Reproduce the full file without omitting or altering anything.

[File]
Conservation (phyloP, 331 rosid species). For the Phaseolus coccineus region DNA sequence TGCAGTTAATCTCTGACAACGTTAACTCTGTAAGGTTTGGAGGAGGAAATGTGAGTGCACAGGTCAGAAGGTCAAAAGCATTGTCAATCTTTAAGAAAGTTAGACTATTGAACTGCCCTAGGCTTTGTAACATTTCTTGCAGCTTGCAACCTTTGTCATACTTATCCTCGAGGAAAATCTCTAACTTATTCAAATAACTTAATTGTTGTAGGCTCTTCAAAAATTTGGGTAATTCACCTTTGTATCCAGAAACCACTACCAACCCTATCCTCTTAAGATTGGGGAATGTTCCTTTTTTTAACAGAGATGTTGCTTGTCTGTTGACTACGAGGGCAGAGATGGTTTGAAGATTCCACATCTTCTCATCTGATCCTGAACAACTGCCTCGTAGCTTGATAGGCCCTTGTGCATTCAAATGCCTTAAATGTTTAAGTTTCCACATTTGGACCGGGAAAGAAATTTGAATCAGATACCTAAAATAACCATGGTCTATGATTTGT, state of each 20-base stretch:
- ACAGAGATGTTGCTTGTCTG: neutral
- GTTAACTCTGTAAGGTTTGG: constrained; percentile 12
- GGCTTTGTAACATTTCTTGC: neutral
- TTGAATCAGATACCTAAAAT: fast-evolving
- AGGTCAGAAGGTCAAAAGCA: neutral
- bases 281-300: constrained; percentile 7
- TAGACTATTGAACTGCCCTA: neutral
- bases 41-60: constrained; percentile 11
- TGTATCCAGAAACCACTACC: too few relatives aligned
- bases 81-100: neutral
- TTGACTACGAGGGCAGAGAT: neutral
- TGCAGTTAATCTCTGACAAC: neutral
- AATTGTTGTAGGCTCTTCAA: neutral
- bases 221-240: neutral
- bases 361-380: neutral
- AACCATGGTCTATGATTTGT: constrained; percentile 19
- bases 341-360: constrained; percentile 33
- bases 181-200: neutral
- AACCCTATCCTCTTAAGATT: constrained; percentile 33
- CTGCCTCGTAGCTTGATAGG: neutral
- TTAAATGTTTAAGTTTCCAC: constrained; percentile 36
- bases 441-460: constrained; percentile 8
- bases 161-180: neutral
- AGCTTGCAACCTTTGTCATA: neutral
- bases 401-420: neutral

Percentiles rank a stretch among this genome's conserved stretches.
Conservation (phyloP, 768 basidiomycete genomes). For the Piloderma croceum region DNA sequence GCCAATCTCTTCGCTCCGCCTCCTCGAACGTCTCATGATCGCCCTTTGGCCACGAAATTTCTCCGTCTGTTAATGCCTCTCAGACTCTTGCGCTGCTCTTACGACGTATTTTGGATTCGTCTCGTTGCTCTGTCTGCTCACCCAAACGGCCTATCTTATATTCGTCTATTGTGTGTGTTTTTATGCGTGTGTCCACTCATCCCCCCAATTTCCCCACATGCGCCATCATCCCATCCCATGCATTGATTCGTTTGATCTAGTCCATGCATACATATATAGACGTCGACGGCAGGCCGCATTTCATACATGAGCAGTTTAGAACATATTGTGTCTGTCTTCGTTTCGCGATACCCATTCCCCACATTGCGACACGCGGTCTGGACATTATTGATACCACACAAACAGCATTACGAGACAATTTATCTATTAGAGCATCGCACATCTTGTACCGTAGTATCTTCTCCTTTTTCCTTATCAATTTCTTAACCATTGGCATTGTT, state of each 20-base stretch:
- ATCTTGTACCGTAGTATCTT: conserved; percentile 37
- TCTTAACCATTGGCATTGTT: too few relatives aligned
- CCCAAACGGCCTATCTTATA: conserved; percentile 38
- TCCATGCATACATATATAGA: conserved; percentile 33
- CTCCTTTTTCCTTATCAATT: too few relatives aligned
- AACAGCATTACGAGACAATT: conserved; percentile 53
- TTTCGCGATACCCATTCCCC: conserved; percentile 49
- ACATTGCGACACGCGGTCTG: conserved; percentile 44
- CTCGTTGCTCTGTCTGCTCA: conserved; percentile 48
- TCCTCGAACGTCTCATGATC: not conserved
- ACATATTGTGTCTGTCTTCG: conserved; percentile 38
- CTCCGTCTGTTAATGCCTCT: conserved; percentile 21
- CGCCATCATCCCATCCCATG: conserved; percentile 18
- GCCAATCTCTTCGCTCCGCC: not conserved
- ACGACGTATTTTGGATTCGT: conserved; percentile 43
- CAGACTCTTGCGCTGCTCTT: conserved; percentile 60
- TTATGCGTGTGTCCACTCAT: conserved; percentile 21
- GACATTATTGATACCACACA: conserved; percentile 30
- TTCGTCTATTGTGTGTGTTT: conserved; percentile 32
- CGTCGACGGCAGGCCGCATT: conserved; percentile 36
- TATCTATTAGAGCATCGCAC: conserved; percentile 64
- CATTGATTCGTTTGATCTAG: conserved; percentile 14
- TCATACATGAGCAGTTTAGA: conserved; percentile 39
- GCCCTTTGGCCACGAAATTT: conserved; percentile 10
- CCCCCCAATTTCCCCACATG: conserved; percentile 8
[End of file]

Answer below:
Conservation (phyloP, 331 rosid species). For the Phaseolus coccineus region DNA sequence TGCAGTTAATCTCTGACAACGTTAACTCTGTAAGGTTTGGAGGAGGAAATGTGAGTGCACAGGTCAGAAGGTCAAAAGCATTGTCAATCTTTAAGAAAGTTAGACTATTGAACTGCCCTAGGCTTTGTAACATTTCTTGCAGCTTGCAACCTTTGTCATACTTATCCTCGAGGAAAATCTCTAACTTATTCAAATAACTTAATTGTTGTAGGCTCTTCAAAAATTTGGGTAATTCACCTTTGTATCCAGAAACCACTACCAACCCTATCCTCTTAAGATTGGGGAATGTTCCTTTTTTTAACAGAGATGTTGCTTGTCTGTTGACTACGAGGGCAGAGATGGTTTGAAGATTCCACATCTTCTCATCTGATCCTGAACAACTGCCTCGTAGCTTGATAGGCCCTTGTGCATTCAAATGCCTTAAATGTTTAAGTTTCCACATTTGGACCGGGAAAGAAATTTGAATCAGATACCTAAAATAACCATGGTCTATGATTTGT, state of each 20-base stretch:
- ACAGAGATGTTGCTTGTCTG: neutral
- GTTAACTCTGTAAGGTTTGG: constrained; percentile 12
- GGCTTTGTAACATTTCTTGC: neutral
- TTGAATCAGATACCTAAAAT: fast-evolving
- AGGTCAGAAGGTCAAAAGCA: neutral
- bases 281-300: constrained; percentile 7
- TAGACTATTGAACTGCCCTA: neutral
- bases 41-60: constrained; percentile 11
- TGTATCCAGAAACCACTACC: too few relatives aligned
- bases 81-100: neutral
- TTGACTACGAGGGCAGAGAT: neutral
- TGCAGTTAATCTCTGACAAC: neutral
- AATTGTTGTAGGCTCTTCAA: neutral
- bases 221-240: neutral
- bases 361-380: neutral
- AACCATGGTCTATGATTTGT: constrained; percentile 19
- bases 341-360: constrained; percentile 33
- bases 181-200: neutral
- AACCCTATCCTCTTAAGATT: constrained; percentile 33
- CTGCCTCGTAGCTTGATAGG: neutral
- TTAAATGTTTAAGTTTCCAC: constrained; percentile 36
- bases 441-460: constrained; percentile 8
- bases 161-180: neutral
- AGCTTGCAACCTTTGTCATA: neutral
- bases 401-420: neutral

Percentiles rank a stretch among this genome's conserved stretches.
Conservation (phyloP, 768 basidiomycete genomes). For the Piloderma croceum region DNA sequence GCCAATCTCTTCGCTCCGCCTCCTCGAACGTCTCATGATCGCCCTTTGGCCACGAAATTTCTCCGTCTGTTAATGCCTCTCAGACTCTTGCGCTGCTCTTACGACGTATTTTGGATTCGTCTCGTTGCTCTGTCTGCTCACCCAAACGGCCTATCTTATATTCGTCTATTGTGTGTGTTTTTATGCGTGTGTCCACTCATCCCCCCAATTTCCCCACATGCGCCATCATCCCATCCCATGCATTGATTCGTTTGATCTAGTCCATGCATACATATATAGACGTCGACGGCAGGCCGCATTTCATACATGAGCAGTTTAGAACATATTGTGTCTGTCTTCGTTTCGCGATACCCATTCCCCACATTGCGACACGCGGTCTGGACATTATTGATACCACACAAACAGCATTACGAGACAATTTATCTATTAGAGCATCGCACATCTTGTACCGTAGTATCTTCTCCTTTTTCCTTATCAATTTCTTAACCATTGGCATTGTT, state of each 20-base stretch:
- ATCTTGTACCGTAGTATCTT: conserved; percentile 37
- TCTTAACCATTGGCATTGTT: too few relatives aligned
- CCCAAACGGCCTATCTTATA: conserved; percentile 38
- TCCATGCATACATATATAGA: conserved; percentile 33
- CTCCTTTTTCCTTATCAATT: too few relatives aligned
- AACAGCATTACGAGACAATT: conserved; percentile 53
- TTTCGCGATACCCATTCCCC: conserved; percentile 49
- ACATTGCGACACGCGGTCTG: conserved; percentile 44
- CTCGTTGCTCTGTCTGCTCA: conserved; percentile 48
- TCCTCGAACGTCTCATGATC: not conserved
- ACATATTGTGTCTGTCTTCG: conserved; percentile 38
- CTCCGTCTGTTAATGCCTCT: conserved; percentile 21
- CGCCATCATCCCATCCCATG: conserved; percentile 18
- GCCAATCTCTTCGCTCCGCC: not conserved
- ACGACGTATTTTGGATTCGT: conserved; percentile 43
- CAGACTCTTGCGCTGCTCTT: conserved; percentile 60
- TTATGCGTGTGTCCACTCAT: conserved; percentile 21
- GACATTATTGATACCACACA: conserved; percentile 30
- TTCGTCTATTGTGTGTGTTT: conserved; percentile 32
- CGTCGACGGCAGGCCGCATT: conserved; percentile 36
- TATCTATTAGAGCATCGCAC: conserved; percentile 64
- CATTGATTCGTTTGATCTAG: conserved; percentile 14
- TCATACATGAGCAGTTTAGA: conserved; percentile 39
- GCCCTTTGGCCACGAAATTT: conserved; percentile 10
- CCCCCCAATTTCCCCACATG: conserved; percentile 8